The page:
FUTURE leaders of the Fraser Coast have been empowered by the stories of extreme adventurer John Cantor, who suffered from anxiety and panic attacks while preparing for his world-record breaking trek across Alaska.
Mr Cantor, who grew up on the Sunshine Coast, has surfed on every continent except Antarctica and his television appearances have included being a stunt double for Bear Grylls.
He spent Tuesday morning sharing important life lessons he learned from his many adventures with about 60 student leaders from the Fraser Coast and Bundaberg.
In his talked he described his trek across Arctic Alaska, and discussed the severe anxiety he experienced in the lead-up to his Artic missions.
"Where I went wrong is I viewed my anxiety as a really bad thing," John said.
"I never had panic attacks when I was actually in a dangerous situation, it was before I got there that I would have an attack.
"But when I came to accept it was part of what I was going through, I then learned to manage it rather than try to eliminate it - I would schedule my panic attacks rather than try to stop them from happening."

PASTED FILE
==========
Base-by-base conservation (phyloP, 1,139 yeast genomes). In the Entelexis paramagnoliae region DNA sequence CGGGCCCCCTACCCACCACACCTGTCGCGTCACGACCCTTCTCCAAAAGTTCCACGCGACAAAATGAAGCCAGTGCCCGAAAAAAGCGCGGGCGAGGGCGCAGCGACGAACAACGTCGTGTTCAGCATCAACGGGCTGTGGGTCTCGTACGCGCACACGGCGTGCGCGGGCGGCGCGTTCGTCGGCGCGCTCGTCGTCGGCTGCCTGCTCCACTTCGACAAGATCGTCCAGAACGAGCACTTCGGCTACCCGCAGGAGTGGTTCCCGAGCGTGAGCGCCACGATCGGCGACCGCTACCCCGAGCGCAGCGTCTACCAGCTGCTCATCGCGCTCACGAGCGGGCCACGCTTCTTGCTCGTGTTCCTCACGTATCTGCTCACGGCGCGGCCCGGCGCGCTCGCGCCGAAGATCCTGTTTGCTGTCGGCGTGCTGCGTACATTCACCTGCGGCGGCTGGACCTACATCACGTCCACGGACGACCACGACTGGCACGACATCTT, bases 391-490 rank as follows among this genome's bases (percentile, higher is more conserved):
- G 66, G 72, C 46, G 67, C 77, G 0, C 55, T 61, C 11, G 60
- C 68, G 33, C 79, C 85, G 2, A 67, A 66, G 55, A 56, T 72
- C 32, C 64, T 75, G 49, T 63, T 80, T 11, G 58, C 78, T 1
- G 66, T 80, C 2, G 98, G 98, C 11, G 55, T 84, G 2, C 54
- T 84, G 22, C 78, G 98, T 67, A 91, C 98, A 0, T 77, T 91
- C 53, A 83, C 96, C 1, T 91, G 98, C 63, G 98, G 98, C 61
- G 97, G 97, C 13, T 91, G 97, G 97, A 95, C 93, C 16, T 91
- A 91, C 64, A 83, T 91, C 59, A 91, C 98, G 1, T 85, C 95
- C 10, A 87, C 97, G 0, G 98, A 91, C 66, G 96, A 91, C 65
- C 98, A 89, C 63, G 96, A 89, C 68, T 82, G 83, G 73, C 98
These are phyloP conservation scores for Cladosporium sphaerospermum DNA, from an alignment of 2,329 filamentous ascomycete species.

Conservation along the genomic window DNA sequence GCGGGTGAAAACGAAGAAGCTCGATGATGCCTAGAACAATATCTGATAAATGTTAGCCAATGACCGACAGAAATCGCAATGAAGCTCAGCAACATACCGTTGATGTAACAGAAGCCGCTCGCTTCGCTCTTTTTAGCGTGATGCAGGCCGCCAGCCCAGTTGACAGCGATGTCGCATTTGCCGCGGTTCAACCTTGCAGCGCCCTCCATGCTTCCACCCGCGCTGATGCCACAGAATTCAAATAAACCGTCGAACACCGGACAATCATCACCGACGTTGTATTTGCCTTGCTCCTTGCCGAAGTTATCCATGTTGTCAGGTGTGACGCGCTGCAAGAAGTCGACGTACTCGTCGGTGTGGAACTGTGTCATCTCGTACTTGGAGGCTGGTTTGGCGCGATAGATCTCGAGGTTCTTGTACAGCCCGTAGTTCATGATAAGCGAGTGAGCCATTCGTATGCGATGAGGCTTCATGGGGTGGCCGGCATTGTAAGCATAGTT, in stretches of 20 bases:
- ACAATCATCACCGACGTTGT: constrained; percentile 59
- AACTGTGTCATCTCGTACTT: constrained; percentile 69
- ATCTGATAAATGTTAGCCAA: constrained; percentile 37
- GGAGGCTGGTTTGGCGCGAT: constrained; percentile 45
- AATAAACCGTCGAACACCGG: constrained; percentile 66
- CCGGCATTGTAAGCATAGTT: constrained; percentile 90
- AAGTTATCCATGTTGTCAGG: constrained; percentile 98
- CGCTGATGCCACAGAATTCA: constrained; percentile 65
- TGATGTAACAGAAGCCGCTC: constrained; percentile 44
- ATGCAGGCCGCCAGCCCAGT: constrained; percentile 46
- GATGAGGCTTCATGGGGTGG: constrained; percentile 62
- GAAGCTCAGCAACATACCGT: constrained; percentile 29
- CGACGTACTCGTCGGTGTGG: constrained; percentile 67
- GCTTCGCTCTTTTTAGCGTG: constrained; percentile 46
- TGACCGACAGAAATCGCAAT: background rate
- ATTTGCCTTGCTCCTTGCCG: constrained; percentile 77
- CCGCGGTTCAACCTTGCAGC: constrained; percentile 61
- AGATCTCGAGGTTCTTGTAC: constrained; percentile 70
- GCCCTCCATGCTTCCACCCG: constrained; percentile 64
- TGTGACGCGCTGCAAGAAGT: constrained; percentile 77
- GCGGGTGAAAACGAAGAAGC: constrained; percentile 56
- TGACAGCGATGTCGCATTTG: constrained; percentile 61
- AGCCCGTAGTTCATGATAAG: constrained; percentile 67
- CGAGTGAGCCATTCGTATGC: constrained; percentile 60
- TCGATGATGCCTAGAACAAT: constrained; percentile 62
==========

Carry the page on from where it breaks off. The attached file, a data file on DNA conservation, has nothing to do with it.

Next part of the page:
while treking across Alaska, John hiked 1000km and paddled another 600km and faced getting lost, sickness and injury.
St Mary's College student Blair Stewart said hearing John's story helped put his own life into perspective.
"When you hear something like that, how he kept going when his body was breaking down or when he was told he might die, it makes you think about how good you've got it," Blair said.
"I get tired just walking up the hill, so it really helps you think about what you're facing; like if he could do that, I can do thing I'm facing too."
Dealing with stress and anxiety was also the focus of program's second session; during which students learned a simple breathing technique to help deal with fear, anxiousness and challenges.
The breathing workshop was run by USC Bachelor of Science graduate and yoga instructor Katherine Tucker, founder of the Breathe Project which promotes breathing as the missing link to feeling good.
"Everyone is so constantly stimulated today and often people forget just how to breathe," Katherine said.
"But the reality is everyone, especially young people, need to be connected to themselves and know how to take a deep breath and be calm."
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